Few people have had a chance to try out OpenAI’s GPT-4 with Vision (GPT-4V), but many of those who have played with it expressed excitement.
What’s new: Users who had early access to the image-savvy update of GPT-4, which began a gradual rollout on September 24, flooded social media with initial experiments. Meanwhile, Microsoft researchers tested the model on a detailed taxonomy of language-vision tasks.
Fresh capabilities: Users on X (formerly Twitter) tried out the model in situations that required understanding an image's contents and contexts, reasoning over them, and generating appropriate responses.
- One user gave GPT-4V a photograph of a traffic pole festooned with several parking signs, entered the time and day, and asked, “Can I park here?” The model read the signs and correctly replied, “You can park here for one hour starting at 4PM.”
- Another built a “frontend engineer agent” that enabled the model to turn a screenshot of a webpage into code, then iteratively improve the program to eliminate coding and design errors.
- Shown a single frame from the 2000 Hollywood movie Gladiator, the model correctly identified Russell Crowe as the character Maximus Decimus Meridius and supplied Crowe’s dialogue (“are you not entertained?”).
- GPT-4V behaved like a personalized tutor when it was shown a diagram of a human cell and asked to describe its parts at a ninth-grade level.
Microsoft takes stock: Zhengyuan Yang and colleagues probed GPT-4V’s capabilities and evaluated prompting techniques in a wide variety of tasks that involve subtle interactions between images, words, and computer code. They reported only qualitative results — both positive and negative — leaving it to other researchers to compare the model’s performance with that of competitors like LLaVA.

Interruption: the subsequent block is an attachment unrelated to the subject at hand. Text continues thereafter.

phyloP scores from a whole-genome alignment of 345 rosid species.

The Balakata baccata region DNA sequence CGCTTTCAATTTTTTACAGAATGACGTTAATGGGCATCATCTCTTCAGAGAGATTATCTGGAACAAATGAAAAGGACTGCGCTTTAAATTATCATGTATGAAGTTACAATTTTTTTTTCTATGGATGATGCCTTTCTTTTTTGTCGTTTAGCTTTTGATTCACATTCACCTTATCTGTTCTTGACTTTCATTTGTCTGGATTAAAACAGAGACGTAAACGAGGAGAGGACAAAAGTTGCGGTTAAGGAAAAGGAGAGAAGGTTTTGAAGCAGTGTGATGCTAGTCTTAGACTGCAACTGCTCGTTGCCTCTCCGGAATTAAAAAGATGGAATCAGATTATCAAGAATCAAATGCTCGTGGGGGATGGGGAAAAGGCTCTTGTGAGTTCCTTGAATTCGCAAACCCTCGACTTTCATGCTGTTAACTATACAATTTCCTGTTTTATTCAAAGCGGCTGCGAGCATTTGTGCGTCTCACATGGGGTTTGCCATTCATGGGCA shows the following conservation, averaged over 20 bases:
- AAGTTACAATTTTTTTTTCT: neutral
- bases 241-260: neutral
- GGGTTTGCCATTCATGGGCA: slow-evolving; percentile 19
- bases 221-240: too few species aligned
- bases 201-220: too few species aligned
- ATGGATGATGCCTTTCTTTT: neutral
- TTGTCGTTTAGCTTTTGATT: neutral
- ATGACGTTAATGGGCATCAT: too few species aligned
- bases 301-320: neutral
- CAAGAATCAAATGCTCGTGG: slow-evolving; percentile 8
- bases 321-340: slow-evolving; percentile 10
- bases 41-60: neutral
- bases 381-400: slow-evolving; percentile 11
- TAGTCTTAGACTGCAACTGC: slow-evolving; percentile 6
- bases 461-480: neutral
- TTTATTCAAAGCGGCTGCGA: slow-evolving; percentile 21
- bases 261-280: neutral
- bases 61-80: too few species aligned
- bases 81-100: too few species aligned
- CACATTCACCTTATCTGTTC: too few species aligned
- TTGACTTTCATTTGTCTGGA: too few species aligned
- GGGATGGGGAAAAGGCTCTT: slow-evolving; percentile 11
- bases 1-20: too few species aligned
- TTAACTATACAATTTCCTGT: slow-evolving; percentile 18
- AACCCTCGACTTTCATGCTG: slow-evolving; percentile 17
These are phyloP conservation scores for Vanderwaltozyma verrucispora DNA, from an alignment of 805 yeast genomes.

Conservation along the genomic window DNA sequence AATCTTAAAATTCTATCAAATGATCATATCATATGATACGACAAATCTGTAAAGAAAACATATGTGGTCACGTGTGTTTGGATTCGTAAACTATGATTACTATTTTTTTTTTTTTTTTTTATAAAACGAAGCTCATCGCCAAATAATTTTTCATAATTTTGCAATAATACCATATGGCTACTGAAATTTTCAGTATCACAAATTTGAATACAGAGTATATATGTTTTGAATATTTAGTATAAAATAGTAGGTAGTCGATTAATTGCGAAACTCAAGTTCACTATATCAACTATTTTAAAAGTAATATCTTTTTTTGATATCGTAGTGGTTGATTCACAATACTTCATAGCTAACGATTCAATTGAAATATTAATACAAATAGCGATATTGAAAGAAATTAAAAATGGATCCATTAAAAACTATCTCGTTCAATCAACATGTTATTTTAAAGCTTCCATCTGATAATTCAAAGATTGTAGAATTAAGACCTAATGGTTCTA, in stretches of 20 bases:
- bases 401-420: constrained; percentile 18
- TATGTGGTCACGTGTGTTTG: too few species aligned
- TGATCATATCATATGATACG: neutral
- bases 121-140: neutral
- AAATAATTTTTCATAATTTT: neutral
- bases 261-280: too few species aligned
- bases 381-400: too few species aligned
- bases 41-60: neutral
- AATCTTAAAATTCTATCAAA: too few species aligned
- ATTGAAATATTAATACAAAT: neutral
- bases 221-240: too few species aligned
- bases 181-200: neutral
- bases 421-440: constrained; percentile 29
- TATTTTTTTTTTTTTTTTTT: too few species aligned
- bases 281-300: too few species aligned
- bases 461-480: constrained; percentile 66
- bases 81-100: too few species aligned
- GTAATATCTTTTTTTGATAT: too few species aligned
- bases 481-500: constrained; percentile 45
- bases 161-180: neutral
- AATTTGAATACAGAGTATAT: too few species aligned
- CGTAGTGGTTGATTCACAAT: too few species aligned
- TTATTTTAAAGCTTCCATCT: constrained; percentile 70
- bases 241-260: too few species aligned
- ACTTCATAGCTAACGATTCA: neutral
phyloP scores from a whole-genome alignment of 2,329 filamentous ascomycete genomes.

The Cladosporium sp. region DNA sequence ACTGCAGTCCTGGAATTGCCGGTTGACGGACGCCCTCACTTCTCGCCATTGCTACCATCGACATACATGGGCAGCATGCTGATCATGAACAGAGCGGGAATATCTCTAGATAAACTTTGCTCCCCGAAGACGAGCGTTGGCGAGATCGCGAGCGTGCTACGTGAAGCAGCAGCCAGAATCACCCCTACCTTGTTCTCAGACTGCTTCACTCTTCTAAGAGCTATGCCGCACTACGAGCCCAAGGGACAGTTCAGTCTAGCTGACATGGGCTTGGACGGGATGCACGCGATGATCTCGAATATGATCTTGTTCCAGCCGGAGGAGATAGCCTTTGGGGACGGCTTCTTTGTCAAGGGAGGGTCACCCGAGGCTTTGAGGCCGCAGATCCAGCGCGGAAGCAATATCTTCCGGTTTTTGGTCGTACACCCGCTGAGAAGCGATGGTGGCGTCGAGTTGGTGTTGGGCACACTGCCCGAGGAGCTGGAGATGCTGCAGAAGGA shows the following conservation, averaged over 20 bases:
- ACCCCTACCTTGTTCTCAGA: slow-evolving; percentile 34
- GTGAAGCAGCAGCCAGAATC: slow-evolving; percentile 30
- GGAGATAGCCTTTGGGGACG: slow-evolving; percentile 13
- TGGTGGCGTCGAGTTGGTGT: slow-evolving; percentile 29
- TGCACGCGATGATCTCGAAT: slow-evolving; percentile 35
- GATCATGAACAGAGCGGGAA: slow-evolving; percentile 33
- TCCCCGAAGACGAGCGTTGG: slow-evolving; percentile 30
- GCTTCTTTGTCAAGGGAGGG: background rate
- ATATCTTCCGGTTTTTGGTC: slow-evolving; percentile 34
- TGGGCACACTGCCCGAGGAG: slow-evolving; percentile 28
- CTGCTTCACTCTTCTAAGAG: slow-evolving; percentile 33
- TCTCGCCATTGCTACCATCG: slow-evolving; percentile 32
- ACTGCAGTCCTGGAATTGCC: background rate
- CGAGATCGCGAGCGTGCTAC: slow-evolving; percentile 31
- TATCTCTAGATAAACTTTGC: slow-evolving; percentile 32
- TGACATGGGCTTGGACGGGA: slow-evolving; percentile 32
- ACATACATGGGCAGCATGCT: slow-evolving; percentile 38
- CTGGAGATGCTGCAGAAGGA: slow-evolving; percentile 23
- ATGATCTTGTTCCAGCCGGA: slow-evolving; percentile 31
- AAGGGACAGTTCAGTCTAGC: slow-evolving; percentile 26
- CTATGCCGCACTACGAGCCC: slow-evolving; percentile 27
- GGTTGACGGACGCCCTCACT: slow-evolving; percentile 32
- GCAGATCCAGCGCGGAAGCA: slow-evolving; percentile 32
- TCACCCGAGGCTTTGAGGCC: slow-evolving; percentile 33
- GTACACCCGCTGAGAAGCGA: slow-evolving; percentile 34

- Researchers prompted the model visually. Highlighting areas of interest in an image with boxes or text labels further improved its performance.
- Presented with an out-of-order image sequence, GPT-4V identified which event came first and predicted what would happen next. Conversely, given an ordered sequence, it described the action.
- Given a photo of a coastal landscape and asked to reduce a viewer’s desire to visit, the model explained that the rocks were sharp and slippery and provided no place to swim.
- Given an MRI of a cranium and asked to write a report as an expert radiologist, it proposed the correct diagnosis, according to an “evaluation from professionals.”
- Image captions generated by GPT-4V contained more detail than ground-truth examples, leading the authors to conclude that existing benchmarks wouldn’t do justice to its ability to understand the contents of an image.
Yes, but: These qualitative examples are impressive, but they were cherry-picked to give only a glimpse of GPT-4V’s capabilities. Microsoft noted that the model’s behavior is inconsistent. It remains to be seen how reliably it can perform a given task.
Why it matters: GPT-4V is an early entry in a rising generation of large multimodal models that offer new ways to interact with text, images, and combinations of the two. It performs tasks that previously were the province of specialized systems, like object detection, face recognition, and optical character recognition. It can also adapt, alter, or translate images according to text or image prompts. The prospects for integration with image editors, design tools, coding tools, personal assistants, and a wide range of other applications are tantalizing.
We’re thinking: When the text-only version of GPT-4 became available, OpenAI didn’t report quantitative results for a couple of weeks (and it still hasn’t presented a detailed view of its architecture and training). We look forward to a clearer picture of what GPT-4V can do.